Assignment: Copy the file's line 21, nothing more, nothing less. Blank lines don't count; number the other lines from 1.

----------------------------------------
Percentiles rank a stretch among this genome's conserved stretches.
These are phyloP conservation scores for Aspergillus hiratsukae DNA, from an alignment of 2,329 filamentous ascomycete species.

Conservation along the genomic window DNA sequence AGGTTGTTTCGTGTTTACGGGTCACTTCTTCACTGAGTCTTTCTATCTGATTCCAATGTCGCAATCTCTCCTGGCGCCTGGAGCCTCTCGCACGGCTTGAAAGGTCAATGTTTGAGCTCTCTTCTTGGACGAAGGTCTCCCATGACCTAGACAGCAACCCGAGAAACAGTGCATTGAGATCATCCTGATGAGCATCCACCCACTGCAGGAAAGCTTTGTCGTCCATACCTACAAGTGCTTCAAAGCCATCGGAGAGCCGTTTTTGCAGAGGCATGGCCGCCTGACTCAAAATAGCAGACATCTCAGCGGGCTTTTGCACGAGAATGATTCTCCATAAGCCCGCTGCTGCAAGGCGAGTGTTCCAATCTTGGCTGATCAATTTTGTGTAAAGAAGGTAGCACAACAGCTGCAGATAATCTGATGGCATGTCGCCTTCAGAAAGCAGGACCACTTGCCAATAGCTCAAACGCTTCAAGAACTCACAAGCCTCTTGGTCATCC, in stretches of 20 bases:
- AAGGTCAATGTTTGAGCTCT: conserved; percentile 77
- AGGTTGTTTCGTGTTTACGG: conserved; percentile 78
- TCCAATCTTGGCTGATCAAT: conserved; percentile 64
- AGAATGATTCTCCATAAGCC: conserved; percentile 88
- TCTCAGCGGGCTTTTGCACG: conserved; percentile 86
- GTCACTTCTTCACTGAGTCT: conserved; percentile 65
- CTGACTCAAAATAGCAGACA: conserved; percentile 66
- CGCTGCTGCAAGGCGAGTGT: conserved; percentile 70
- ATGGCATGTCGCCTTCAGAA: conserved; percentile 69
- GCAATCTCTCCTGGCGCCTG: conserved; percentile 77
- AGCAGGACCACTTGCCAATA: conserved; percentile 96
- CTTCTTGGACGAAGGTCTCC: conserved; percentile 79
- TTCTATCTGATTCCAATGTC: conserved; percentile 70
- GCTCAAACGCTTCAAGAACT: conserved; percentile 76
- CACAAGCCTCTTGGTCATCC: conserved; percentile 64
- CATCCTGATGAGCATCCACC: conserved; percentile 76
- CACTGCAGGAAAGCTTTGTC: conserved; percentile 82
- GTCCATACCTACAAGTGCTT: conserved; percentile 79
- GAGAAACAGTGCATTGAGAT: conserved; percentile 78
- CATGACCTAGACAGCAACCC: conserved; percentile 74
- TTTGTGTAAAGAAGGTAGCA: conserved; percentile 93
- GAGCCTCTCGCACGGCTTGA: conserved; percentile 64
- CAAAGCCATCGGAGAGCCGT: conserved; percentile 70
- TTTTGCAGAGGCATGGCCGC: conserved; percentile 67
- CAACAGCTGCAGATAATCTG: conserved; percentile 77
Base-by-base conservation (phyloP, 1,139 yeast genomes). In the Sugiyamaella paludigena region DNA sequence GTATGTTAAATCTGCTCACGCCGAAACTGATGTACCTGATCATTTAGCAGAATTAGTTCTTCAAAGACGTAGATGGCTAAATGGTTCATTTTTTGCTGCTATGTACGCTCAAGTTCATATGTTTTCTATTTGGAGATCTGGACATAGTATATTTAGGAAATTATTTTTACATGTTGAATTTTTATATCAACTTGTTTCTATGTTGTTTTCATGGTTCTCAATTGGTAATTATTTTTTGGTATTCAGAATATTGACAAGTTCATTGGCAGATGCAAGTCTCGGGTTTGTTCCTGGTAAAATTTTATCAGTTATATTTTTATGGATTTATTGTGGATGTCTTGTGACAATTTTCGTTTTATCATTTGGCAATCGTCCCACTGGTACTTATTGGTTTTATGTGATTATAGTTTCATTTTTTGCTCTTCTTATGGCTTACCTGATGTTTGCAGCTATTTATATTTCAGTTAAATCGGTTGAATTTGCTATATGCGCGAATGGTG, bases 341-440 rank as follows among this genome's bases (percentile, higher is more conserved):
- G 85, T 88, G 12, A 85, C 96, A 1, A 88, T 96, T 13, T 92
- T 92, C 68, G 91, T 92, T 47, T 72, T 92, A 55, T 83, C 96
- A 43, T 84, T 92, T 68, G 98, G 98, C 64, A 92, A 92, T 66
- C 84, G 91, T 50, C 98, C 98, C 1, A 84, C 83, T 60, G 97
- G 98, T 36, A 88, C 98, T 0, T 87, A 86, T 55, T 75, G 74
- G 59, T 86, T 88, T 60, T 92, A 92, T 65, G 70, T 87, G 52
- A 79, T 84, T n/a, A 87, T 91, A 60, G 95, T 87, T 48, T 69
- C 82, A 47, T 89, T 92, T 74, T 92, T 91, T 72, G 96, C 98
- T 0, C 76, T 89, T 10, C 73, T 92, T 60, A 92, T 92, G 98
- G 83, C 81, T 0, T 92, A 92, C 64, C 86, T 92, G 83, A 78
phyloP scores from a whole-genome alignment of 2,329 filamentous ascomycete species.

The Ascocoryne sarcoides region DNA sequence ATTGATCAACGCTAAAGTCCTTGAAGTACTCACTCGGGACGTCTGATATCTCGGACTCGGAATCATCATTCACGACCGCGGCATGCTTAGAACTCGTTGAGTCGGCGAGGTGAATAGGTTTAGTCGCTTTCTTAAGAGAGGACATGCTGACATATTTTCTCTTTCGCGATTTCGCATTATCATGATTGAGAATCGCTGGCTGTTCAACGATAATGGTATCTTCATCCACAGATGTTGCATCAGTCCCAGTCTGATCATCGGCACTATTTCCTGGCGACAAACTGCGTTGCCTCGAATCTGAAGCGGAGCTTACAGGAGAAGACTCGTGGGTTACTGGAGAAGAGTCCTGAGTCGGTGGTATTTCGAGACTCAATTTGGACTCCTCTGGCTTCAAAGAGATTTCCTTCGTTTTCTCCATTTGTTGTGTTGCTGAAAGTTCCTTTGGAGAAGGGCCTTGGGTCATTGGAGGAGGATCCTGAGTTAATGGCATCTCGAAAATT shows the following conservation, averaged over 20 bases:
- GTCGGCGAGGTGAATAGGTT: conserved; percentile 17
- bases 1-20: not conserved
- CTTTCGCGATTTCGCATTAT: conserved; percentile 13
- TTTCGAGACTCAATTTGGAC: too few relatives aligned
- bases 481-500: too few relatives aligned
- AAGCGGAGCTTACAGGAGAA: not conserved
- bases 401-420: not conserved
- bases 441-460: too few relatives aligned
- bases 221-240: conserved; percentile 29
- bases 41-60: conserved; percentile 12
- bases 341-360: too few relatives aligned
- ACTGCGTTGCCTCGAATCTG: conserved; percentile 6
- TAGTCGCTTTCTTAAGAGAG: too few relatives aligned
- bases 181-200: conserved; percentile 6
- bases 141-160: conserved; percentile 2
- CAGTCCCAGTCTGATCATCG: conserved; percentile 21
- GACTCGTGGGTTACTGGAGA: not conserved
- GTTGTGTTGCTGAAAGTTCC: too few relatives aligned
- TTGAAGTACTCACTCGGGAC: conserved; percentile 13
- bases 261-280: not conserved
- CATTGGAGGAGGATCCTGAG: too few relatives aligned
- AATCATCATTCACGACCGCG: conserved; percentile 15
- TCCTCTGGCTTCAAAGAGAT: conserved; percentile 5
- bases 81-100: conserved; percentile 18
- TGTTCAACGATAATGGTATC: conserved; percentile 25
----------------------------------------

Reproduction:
- GTCCATACCTACAAGTGCTT: conserved; percentile 79